Factors that Impact the Timing of a Pharmacy Sale
Several factors impact the time it takes to sell a pharmacy, but it is a good idea to begin by having an exit date in mind. Wanting to sell in 10 days is a little too ambitious, but everyone’s timeline is different. If you want to have your pharmacy sold in 12 months, that gives you a reasonable goal that you can begin working toward achieving.
One of the best ways to ensure you stay on track with your timeline is to sign, or complete, documents, like an NDA and engagement contract, immediately and return them. This is a simple task in theory, but in reality, sellers take extended periods of time to submit initial paperwork delay advertising, which delays and advertising and prospecting, which delays negotiating, and in the end delays selling the business. If prospective buyers have a window they want to buy in, delaying paperwork, could result in a possible missed buyer interaction. This step in the process should only take a few minutes. The client needs to read the NDA and engagement contract, ask questions if necessary, sign the documents, and send them back.
When working with a broker, they will send requests for information and should note which information is needed immediately and which information can be sent in the following weeks. This collection of data is extremely important because it allows the broker to build out a profile for their business called a Confidential Business Review (CBR). It typically takes a few weeks to compile this document, but it is important to give to potential buyers who have been vetted by the broker.
Securing financial information is very important to creating the CBR. Hopefully, your CPA has you utilizing an online accounting platform. These platforms make it extremely easy to run reports so you can export all the information you need for the selling process. However, if you’re still using a pen and ink ledger system, it will take a much longer time to secure these reports.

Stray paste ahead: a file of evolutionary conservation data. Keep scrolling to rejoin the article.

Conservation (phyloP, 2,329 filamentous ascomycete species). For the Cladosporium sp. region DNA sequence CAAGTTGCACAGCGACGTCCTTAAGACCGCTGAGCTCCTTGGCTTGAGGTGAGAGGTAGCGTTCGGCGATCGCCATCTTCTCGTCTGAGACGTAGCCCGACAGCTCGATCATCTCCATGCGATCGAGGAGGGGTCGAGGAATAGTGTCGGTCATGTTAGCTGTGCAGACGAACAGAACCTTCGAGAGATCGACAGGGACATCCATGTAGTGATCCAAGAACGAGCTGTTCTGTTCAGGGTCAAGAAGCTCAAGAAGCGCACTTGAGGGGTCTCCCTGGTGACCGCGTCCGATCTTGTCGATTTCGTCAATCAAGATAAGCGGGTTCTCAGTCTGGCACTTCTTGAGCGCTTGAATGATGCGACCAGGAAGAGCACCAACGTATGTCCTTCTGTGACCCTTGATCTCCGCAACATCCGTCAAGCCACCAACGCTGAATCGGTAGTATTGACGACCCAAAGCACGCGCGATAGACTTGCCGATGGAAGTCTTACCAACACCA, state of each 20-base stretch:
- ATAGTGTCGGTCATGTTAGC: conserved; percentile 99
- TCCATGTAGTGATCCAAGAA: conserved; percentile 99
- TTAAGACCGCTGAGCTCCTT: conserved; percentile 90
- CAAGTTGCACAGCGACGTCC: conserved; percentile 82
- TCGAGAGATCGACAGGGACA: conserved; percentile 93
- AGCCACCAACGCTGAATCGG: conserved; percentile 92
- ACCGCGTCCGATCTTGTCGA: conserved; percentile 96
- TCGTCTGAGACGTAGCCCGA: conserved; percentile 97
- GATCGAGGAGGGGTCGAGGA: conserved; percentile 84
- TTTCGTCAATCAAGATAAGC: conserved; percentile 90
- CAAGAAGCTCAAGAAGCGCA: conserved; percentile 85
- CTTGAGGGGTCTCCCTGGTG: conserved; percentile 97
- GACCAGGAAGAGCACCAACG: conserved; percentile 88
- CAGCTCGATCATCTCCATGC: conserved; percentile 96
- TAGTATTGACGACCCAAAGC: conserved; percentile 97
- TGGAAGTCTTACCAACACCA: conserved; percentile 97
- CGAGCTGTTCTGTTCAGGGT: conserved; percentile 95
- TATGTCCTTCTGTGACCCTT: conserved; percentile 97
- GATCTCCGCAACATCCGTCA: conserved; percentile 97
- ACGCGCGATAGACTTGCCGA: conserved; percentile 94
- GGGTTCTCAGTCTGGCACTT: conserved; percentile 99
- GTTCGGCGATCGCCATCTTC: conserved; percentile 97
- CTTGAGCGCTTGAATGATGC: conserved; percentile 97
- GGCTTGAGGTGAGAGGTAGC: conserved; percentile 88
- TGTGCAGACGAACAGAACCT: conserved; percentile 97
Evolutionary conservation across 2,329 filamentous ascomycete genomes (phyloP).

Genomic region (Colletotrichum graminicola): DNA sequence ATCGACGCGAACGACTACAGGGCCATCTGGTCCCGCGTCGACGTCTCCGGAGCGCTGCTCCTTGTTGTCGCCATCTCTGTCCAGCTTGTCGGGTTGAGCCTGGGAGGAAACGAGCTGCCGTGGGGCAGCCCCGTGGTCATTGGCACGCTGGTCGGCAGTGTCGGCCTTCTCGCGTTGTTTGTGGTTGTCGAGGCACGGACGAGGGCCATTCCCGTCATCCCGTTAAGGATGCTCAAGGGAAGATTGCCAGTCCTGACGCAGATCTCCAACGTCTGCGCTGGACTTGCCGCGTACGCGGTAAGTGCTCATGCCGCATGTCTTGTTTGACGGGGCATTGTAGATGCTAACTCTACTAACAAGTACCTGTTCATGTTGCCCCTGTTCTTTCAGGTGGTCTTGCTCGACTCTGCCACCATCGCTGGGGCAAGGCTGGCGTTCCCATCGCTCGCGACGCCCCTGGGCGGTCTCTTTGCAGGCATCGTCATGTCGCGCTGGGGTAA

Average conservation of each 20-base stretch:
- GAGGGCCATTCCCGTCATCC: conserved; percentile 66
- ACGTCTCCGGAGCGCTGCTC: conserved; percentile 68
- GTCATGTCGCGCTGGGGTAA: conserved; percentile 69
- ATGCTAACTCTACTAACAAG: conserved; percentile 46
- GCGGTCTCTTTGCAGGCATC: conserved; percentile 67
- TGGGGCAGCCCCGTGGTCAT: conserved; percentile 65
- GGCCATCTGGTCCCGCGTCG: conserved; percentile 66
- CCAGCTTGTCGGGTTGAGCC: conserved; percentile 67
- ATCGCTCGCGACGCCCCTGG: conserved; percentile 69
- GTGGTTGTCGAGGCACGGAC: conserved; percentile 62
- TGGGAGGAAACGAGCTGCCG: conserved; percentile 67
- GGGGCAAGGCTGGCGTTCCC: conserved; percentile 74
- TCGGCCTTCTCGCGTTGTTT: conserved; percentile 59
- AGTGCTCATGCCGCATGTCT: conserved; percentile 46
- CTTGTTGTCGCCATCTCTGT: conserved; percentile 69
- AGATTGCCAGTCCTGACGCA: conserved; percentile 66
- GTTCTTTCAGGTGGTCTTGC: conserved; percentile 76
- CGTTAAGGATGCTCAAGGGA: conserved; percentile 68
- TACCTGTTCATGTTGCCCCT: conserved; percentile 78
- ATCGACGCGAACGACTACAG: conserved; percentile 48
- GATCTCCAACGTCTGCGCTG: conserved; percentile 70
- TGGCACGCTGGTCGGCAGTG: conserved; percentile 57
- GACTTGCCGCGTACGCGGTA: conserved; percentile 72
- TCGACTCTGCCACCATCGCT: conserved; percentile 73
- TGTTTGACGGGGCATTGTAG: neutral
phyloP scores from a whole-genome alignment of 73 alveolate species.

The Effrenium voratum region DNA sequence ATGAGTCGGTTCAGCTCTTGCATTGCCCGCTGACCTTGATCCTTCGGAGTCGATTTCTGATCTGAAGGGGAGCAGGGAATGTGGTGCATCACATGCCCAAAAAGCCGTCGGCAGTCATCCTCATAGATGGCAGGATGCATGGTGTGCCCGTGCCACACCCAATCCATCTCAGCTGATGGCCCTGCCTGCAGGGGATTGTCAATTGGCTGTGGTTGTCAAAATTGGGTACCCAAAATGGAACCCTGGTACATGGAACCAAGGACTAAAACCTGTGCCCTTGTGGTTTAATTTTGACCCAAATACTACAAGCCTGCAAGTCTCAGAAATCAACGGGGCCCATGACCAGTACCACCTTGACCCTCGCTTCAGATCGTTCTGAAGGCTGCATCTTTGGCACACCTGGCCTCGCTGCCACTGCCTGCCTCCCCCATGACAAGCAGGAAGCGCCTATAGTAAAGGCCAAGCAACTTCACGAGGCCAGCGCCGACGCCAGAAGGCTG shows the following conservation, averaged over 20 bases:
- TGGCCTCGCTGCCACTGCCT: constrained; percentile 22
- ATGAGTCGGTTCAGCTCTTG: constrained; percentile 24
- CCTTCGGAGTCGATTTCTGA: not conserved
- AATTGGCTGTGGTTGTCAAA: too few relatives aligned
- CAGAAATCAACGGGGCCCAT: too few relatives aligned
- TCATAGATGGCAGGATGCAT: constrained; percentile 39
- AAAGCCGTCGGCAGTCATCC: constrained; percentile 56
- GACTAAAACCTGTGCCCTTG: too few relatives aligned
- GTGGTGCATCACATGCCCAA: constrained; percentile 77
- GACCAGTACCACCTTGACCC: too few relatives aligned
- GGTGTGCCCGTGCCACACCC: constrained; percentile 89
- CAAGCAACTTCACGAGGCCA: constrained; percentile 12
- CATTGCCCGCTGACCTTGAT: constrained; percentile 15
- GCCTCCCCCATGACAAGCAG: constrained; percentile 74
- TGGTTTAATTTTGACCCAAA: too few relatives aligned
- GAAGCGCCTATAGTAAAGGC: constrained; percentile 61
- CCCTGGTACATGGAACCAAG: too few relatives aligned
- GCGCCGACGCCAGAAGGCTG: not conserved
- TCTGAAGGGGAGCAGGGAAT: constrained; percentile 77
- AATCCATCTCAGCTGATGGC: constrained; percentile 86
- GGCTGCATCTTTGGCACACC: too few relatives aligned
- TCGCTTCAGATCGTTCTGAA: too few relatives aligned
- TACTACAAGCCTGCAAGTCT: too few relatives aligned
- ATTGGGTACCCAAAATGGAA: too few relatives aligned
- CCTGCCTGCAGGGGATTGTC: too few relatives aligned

The next step of the process is the negotiation period after a buyer has been found. Negotiations typically consists of a back and forth over the phone and through email. When there is an offer or several offers on the table, the seller must decide whether to accept it or to wait for additional offers.
Once an offer is accepted, a new timeline begins. This part of the process is dependent on whether or not the buyer has already secured financing and if they need assistance with this step. The timetable for financing varies greatly depending on the buyer.
The next component of the process is preparing all the paperwork for accepting the offer and preparing for the transition of ownership at closing. Purchase Agreements, Promissory Notes, Guarantee Agreements, Power of Attorney, CHOW, and Medicare Apps are just a few of the documents that may need prepared. This preparation segment is usually done in tandem with the financing component and generally takes several months.
While many would believe the final stage is the day of closing, there are actually many steps that need completed after the paperwork is signed and the funds are transferred. So don’t plan your vacation post sale too quickly as you may have some loose ends to tie up after the closing day. Our blog "You Sold Your Independent Pharmacy, Now What?" can help shed some light on those items.
Selecting the Ideal Partner to Speed Up the Selling Process
If you decide to work with a professional throughout the selling process, you’ll typically choose a lawyer, CPA, or business broker.
If you choose to go with your CPA, they will already be very familiar with your finances and can help with all the mathematics and tax advantages of certain sales scenarios. However, a CPA will not know about licensure requirements, 3rd party contracts, and notifications.
An attorney is a great partner for selling a pharmacy because they will comb through documents and agreements and find sections or words that need to be changed. This extra level of assurance when reviewing and signing documents is essential for having peace of mind. However, they may not know about DEA, State Board of Pharmacy, 3rd party contracts, normal notifications, and NCPDP requirements.
If you are looking for someone to guide you through the selling process with as few bumps and bruises as possible, a broker is a great choice. The staff at R.J. Hedges & Associates is both licensed and accredited as business brokers.
R.J. Hedges also provides complete turnkey healthcare compliance programs, making them the ideal partner for anyone looking to sell an independent pharmacy. The R.J. Hedges team handles valuation, brokerage, and eliminates the headaches commonly associated with transferring or securing new licensing.
Speak with a member of the team today: